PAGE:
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|UK Treasury Announces Gold Reserves Sale|
World Gold Council Reaction
The reaction of the World Gold Council has been one of surprise, and its press release sounds slightly critical of the Treasury announcement, viz:-
"has had an immediately damaging effect on the gold price, which fell nearly $7 to $281.50 an ounce in early trading in London."
"While the Treasury should be applauded for giving a detailed explanation ... it is nevertheless inevitable that this will be interpreted by the international bullion market as further evidence of official disenchantment with gold as a reserve asset."
"The irony is that Gordon Brown, the UK's Chancellor of the Exchequer, is simultaneously leading the charge on behalf of IMF gold sales - purportedly to assist debt relief in poor countries - while damaging the price by proposing to sell some of the UK's reserves in advance."
"The damaging reverberations of such a symbolically-charged action by the Treasury will be felt for many months to come, not only in the UK, but in a number of the 41 so-called Heavily Indebted Poor Countries in Africa and elsewhere."
"With each $1 drop in the price of an ounce of gold, these developing countries will suffer real economic damage."
"The drop in the price of gold on Friday as a result of the UK Treasury's announcement immediately wiped off $150 million from the annual export earnings of Sub-saharan Africa."
"The decision to sell gold and hold official UK reserves overwhelmingly in foreign currencies betrays a failure to consider the reasons why gold has always been considered an important defensive asset in the long term."
Other Recent Central Bank Gold Sales
In March 1998 Belgium sold 299 tonnes of gold, about half its gold reserves.
In July 1997, the Royal Bank of Australia sold 167 tonnes, about two thirds of its holdings.
September 1998, the Czech Republic sold 31 tonnes, leaving 14 tonnes.
In 1997 Russia sold 31 tonnes.
In 1997 Argentina sold almost its entire gold reserve of 124.8 tonnes.
In July 1998 Luxembourg sold 11 tonnes out of 12 tonnes of its gold reserves.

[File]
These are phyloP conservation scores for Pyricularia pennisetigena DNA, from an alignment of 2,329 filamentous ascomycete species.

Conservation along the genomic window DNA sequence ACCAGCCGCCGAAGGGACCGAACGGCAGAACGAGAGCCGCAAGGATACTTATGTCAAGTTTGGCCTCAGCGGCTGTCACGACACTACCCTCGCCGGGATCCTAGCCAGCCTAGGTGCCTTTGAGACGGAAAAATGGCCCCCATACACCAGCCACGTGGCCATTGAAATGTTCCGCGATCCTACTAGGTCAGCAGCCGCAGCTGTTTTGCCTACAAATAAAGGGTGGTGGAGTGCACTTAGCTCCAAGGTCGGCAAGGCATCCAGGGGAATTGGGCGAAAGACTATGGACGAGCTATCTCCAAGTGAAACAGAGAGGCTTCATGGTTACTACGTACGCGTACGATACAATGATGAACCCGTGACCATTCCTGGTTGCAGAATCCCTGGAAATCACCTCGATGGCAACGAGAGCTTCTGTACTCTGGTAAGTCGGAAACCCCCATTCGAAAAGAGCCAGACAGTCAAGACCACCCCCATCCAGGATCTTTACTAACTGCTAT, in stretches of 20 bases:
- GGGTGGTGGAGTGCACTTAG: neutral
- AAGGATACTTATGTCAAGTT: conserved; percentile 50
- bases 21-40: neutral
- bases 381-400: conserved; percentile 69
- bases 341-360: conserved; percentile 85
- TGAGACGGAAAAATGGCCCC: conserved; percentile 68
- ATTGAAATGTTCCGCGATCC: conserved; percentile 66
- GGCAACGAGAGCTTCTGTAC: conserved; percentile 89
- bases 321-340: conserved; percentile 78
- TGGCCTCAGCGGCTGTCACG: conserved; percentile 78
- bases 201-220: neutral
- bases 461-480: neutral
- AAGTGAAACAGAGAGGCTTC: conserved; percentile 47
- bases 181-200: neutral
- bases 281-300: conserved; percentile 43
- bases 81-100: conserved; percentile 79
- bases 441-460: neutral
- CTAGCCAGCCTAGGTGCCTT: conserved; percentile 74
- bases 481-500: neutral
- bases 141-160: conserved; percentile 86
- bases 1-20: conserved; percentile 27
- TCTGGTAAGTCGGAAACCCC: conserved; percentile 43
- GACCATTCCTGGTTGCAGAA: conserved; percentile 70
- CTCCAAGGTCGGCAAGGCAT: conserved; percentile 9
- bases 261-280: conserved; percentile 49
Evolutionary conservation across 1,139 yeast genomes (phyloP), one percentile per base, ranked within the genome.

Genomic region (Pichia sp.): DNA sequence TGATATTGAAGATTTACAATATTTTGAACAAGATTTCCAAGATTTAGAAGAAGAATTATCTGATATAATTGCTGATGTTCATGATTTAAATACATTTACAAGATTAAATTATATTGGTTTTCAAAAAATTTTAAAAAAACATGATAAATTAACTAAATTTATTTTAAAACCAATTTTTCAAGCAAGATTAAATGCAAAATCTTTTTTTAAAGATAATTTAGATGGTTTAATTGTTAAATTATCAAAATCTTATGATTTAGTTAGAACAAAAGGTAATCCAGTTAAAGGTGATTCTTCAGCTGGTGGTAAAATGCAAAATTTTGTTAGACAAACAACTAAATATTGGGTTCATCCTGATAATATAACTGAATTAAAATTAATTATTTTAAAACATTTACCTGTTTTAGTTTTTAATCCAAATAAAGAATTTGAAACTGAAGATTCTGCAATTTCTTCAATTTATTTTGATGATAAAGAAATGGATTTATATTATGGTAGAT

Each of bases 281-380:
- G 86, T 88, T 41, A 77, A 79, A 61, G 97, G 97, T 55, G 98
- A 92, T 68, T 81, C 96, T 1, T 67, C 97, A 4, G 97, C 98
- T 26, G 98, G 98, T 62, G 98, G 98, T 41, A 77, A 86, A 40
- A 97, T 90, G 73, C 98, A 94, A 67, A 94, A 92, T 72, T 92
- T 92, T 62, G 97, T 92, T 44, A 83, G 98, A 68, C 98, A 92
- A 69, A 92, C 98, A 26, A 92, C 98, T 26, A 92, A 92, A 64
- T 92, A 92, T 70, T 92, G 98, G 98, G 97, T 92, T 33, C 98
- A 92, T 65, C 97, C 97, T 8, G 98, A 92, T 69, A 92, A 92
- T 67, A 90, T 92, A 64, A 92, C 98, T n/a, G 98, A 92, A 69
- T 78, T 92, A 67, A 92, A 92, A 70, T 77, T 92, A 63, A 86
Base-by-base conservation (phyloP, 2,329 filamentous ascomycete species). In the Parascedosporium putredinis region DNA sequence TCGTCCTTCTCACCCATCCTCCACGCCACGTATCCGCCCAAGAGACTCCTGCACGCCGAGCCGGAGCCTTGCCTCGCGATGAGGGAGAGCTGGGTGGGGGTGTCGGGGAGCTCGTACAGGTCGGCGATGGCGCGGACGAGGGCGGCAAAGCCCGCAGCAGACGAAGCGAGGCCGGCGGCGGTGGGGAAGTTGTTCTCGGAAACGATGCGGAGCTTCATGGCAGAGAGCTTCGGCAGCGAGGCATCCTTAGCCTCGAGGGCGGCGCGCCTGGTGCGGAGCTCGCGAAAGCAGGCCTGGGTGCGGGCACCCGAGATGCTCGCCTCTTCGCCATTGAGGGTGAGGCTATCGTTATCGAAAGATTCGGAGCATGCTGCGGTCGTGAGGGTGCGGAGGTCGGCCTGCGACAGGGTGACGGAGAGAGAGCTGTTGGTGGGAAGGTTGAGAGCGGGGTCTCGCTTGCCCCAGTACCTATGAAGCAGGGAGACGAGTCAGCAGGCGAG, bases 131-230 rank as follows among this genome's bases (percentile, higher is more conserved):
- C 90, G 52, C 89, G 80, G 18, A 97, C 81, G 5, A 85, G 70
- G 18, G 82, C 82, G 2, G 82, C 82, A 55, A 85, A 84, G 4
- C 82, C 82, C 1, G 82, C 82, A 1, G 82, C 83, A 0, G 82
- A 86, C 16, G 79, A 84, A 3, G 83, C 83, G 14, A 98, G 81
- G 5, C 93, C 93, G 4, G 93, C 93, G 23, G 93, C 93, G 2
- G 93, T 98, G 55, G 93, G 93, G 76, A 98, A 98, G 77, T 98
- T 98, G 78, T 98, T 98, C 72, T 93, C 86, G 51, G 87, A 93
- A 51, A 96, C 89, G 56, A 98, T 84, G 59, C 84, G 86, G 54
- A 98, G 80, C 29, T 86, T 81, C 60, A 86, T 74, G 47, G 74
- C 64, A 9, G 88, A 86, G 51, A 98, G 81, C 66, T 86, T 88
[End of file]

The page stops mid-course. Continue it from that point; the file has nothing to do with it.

Between 1980 and 1996, Canada sold 594 tonnes, leaving just 81 tonnes.
In March 1997, Switzerland announced that it was to revalue its gold reserves to 60% of the market value, and consider releasing some of the surplus. This was expected to take many years, as Swiss law necessitates a referendum, which took place only in April 1999, we are still awaiting news of the outcome. They also reduced the gold reserve requirements for banknote issues from 40% gold backing to 25%.
Other Central Bank Holdings
In July 1998, the European Central Bank announced that 15% of its currency reserves will be held in gold, and as at January 1999, the Eurosystem, which comprises the ECB and the eleven member's national central banks, held 12,574 tonnes of gold making it the world's largest holder of gold, with over one third of total world reserve holdings, a total of about 34,000 tonnes. It is followed by the USA which keeps 53% of its reserves in gold.
In June 1997, Germany revalued its gold reserves, which I reckon at 2954 tonnes, from DM 144 per ounce to 60% of market value which was DM 590 at the time. This was probably for accounting purposes relating to EMU entry.
Other central banks have continued to hold gold, and many have increased their gold reserves in recent years.
We were not surprised by the announcement. It appears to be in line with current central bank thinking. Britain's currency was on the "gold standard" until 1931, whereby the pound could be converted to gold, and the Bank of England held gold as a reserve to underwrite the value of the pound.
Since the first world war, gold has had a reduced importance as a reserve currency, although debate still continues about its importance and wisdom. Probably only time will tell whether currencies need to be backed by gold or some other hard commodity. During the twentieth century, most currency has changed from a full intrinsic value to a token basis. Most people happily accept base metal coins and paper money, particularly in the more stable developed countries.
On the day of the announcement gold dropped $7.25 at one stage, but finished only $5.35 down. This size of fluctuation is fairly common, and our guess is that the price will recover within days. When the sales take place, if previous sales can be used as a guide, the price will hardly flicker.
As recently as 1996, gold was above $400 per ounce, compared with under $300 currently. Whether the central bank gold reserve sales have been the major cause is uncertain. In my opinion, they will have contributed to the price equation. Presumably at some time central bank sales will cease, and it is likely that gold prices will rise when this occurs.
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